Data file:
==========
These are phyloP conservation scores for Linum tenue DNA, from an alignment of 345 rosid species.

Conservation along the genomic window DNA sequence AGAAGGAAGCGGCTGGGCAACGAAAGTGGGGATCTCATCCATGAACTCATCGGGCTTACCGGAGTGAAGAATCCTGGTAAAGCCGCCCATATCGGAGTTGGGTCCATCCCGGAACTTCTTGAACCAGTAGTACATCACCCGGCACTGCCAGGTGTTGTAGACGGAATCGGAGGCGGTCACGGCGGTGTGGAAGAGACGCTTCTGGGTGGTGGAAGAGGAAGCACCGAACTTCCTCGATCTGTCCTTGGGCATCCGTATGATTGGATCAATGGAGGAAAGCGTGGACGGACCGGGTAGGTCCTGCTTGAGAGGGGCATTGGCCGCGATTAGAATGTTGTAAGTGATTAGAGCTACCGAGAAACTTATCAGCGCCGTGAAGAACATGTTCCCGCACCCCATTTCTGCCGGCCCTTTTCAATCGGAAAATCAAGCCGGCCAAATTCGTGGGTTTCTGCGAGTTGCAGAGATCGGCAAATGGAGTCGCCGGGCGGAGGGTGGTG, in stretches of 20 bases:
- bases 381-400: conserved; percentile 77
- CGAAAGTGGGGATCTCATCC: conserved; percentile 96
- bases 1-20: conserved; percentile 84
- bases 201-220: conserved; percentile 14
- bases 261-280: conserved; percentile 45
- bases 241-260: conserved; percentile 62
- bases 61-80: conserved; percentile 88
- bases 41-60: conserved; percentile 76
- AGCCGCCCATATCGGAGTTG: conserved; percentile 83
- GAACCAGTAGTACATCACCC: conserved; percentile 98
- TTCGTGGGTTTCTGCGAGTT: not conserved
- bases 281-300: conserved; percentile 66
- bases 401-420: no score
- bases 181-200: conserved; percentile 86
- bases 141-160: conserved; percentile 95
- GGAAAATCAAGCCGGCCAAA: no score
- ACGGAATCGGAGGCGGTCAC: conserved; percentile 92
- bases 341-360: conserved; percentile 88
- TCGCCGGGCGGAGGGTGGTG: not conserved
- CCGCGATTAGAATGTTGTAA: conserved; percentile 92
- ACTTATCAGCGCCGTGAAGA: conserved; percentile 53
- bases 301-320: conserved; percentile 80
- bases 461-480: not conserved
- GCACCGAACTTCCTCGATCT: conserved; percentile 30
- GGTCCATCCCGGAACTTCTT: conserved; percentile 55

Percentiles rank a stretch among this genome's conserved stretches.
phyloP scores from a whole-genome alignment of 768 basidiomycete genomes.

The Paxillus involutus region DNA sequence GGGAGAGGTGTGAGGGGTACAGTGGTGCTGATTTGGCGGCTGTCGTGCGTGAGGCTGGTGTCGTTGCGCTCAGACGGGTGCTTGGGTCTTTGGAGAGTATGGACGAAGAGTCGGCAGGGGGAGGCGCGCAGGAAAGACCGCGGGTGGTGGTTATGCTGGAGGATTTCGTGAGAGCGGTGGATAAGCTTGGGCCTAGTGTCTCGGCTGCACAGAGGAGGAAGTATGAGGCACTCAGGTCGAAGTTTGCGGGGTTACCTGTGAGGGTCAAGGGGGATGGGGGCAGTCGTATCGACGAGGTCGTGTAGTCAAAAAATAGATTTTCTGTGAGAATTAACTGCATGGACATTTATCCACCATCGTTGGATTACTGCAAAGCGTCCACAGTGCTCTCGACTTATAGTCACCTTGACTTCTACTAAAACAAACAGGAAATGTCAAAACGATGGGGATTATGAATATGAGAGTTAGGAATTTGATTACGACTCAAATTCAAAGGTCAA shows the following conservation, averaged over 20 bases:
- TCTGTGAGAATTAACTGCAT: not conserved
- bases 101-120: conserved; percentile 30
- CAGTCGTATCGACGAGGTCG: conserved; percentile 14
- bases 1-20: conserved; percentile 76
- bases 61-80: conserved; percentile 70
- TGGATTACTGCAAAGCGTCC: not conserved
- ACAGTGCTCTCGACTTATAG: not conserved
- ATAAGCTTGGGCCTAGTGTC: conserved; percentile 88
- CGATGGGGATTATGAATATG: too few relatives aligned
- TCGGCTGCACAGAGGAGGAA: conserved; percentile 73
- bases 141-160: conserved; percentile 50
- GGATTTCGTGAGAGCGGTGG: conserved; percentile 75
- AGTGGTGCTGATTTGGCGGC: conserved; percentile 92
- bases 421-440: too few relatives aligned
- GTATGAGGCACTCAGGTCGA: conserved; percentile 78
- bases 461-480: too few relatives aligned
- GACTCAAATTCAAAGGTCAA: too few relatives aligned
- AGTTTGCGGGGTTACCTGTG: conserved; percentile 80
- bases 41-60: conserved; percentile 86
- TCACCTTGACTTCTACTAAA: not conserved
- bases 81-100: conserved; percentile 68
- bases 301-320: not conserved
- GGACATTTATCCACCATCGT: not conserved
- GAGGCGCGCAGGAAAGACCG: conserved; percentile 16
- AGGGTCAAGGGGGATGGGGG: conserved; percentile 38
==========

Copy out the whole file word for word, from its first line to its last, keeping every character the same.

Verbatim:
These are phyloP conservation scores for Linum tenue DNA, from an alignment of 345 rosid species.

Conservation along the genomic window DNA sequence AGAAGGAAGCGGCTGGGCAACGAAAGTGGGGATCTCATCCATGAACTCATCGGGCTTACCGGAGTGAAGAATCCTGGTAAAGCCGCCCATATCGGAGTTGGGTCCATCCCGGAACTTCTTGAACCAGTAGTACATCACCCGGCACTGCCAGGTGTTGTAGACGGAATCGGAGGCGGTCACGGCGGTGTGGAAGAGACGCTTCTGGGTGGTGGAAGAGGAAGCACCGAACTTCCTCGATCTGTCCTTGGGCATCCGTATGATTGGATCAATGGAGGAAAGCGTGGACGGACCGGGTAGGTCCTGCTTGAGAGGGGCATTGGCCGCGATTAGAATGTTGTAAGTGATTAGAGCTACCGAGAAACTTATCAGCGCCGTGAAGAACATGTTCCCGCACCCCATTTCTGCCGGCCCTTTTCAATCGGAAAATCAAGCCGGCCAAATTCGTGGGTTTCTGCGAGTTGCAGAGATCGGCAAATGGAGTCGCCGGGCGGAGGGTGGTG, in stretches of 20 bases:
- bases 381-400: conserved; percentile 77
- CGAAAGTGGGGATCTCATCC: conserved; percentile 96
- bases 1-20: conserved; percentile 84
- bases 201-220: conserved; percentile 14
- bases 261-280: conserved; percentile 45
- bases 241-260: conserved; percentile 62
- bases 61-80: conserved; percentile 88
- bases 41-60: conserved; percentile 76
- AGCCGCCCATATCGGAGTTG: conserved; percentile 83
- GAACCAGTAGTACATCACCC: conserved; percentile 98
- TTCGTGGGTTTCTGCGAGTT: not conserved
- bases 281-300: conserved; percentile 66
- bases 401-420: no score
- bases 181-200: conserved; percentile 86
- bases 141-160: conserved; percentile 95
- GGAAAATCAAGCCGGCCAAA: no score
- ACGGAATCGGAGGCGGTCAC: conserved; percentile 92
- bases 341-360: conserved; percentile 88
- TCGCCGGGCGGAGGGTGGTG: not conserved
- CCGCGATTAGAATGTTGTAA: conserved; percentile 92
- ACTTATCAGCGCCGTGAAGA: conserved; percentile 53
- bases 301-320: conserved; percentile 80
- bases 461-480: not conserved
- GCACCGAACTTCCTCGATCT: conserved; percentile 30
- GGTCCATCCCGGAACTTCTT: conserved; percentile 55

Percentiles rank a stretch among this genome's conserved stretches.
phyloP scores from a whole-genome alignment of 768 basidiomycete genomes.

The Paxillus involutus region DNA sequence GGGAGAGGTGTGAGGGGTACAGTGGTGCTGATTTGGCGGCTGTCGTGCGTGAGGCTGGTGTCGTTGCGCTCAGACGGGTGCTTGGGTCTTTGGAGAGTATGGACGAAGAGTCGGCAGGGGGAGGCGCGCAGGAAAGACCGCGGGTGGTGGTTATGCTGGAGGATTTCGTGAGAGCGGTGGATAAGCTTGGGCCTAGTGTCTCGGCTGCACAGAGGAGGAAGTATGAGGCACTCAGGTCGAAGTTTGCGGGGTTACCTGTGAGGGTCAAGGGGGATGGGGGCAGTCGTATCGACGAGGTCGTGTAGTCAAAAAATAGATTTTCTGTGAGAATTAACTGCATGGACATTTATCCACCATCGTTGGATTACTGCAAAGCGTCCACAGTGCTCTCGACTTATAGTCACCTTGACTTCTACTAAAACAAACAGGAAATGTCAAAACGATGGGGATTATGAATATGAGAGTTAGGAATTTGATTACGACTCAAATTCAAAGGTCAA shows the following conservation, averaged over 20 bases:
- TCTGTGAGAATTAACTGCAT: not conserved
- bases 101-120: conserved; percentile 30
- CAGTCGTATCGACGAGGTCG: conserved; percentile 14
- bases 1-20: conserved; percentile 76
- bases 61-80: conserved; percentile 70
- TGGATTACTGCAAAGCGTCC: not conserved
- ACAGTGCTCTCGACTTATAG: not conserved
- ATAAGCTTGGGCCTAGTGTC: conserved; percentile 88
- CGATGGGGATTATGAATATG: too few relatives aligned
- TCGGCTGCACAGAGGAGGAA: conserved; percentile 73
- bases 141-160: conserved; percentile 50
- GGATTTCGTGAGAGCGGTGG: conserved; percentile 75
- AGTGGTGCTGATTTGGCGGC: conserved; percentile 92
- bases 421-440: too few relatives aligned
- GTATGAGGCACTCAGGTCGA: conserved; percentile 78
- bases 461-480: too few relatives aligned
- GACTCAAATTCAAAGGTCAA: too few relatives aligned
- AGTTTGCGGGGTTACCTGTG: conserved; percentile 80
- bases 41-60: conserved; percentile 86
- TCACCTTGACTTCTACTAAA: not conserved
- bases 81-100: conserved; percentile 68
- bases 301-320: not conserved
- GGACATTTATCCACCATCGT: not conserved
- GAGGCGCGCAGGAAAGACCG: conserved; percentile 16
- AGGGTCAAGGGGGATGGGGG: conserved; percentile 38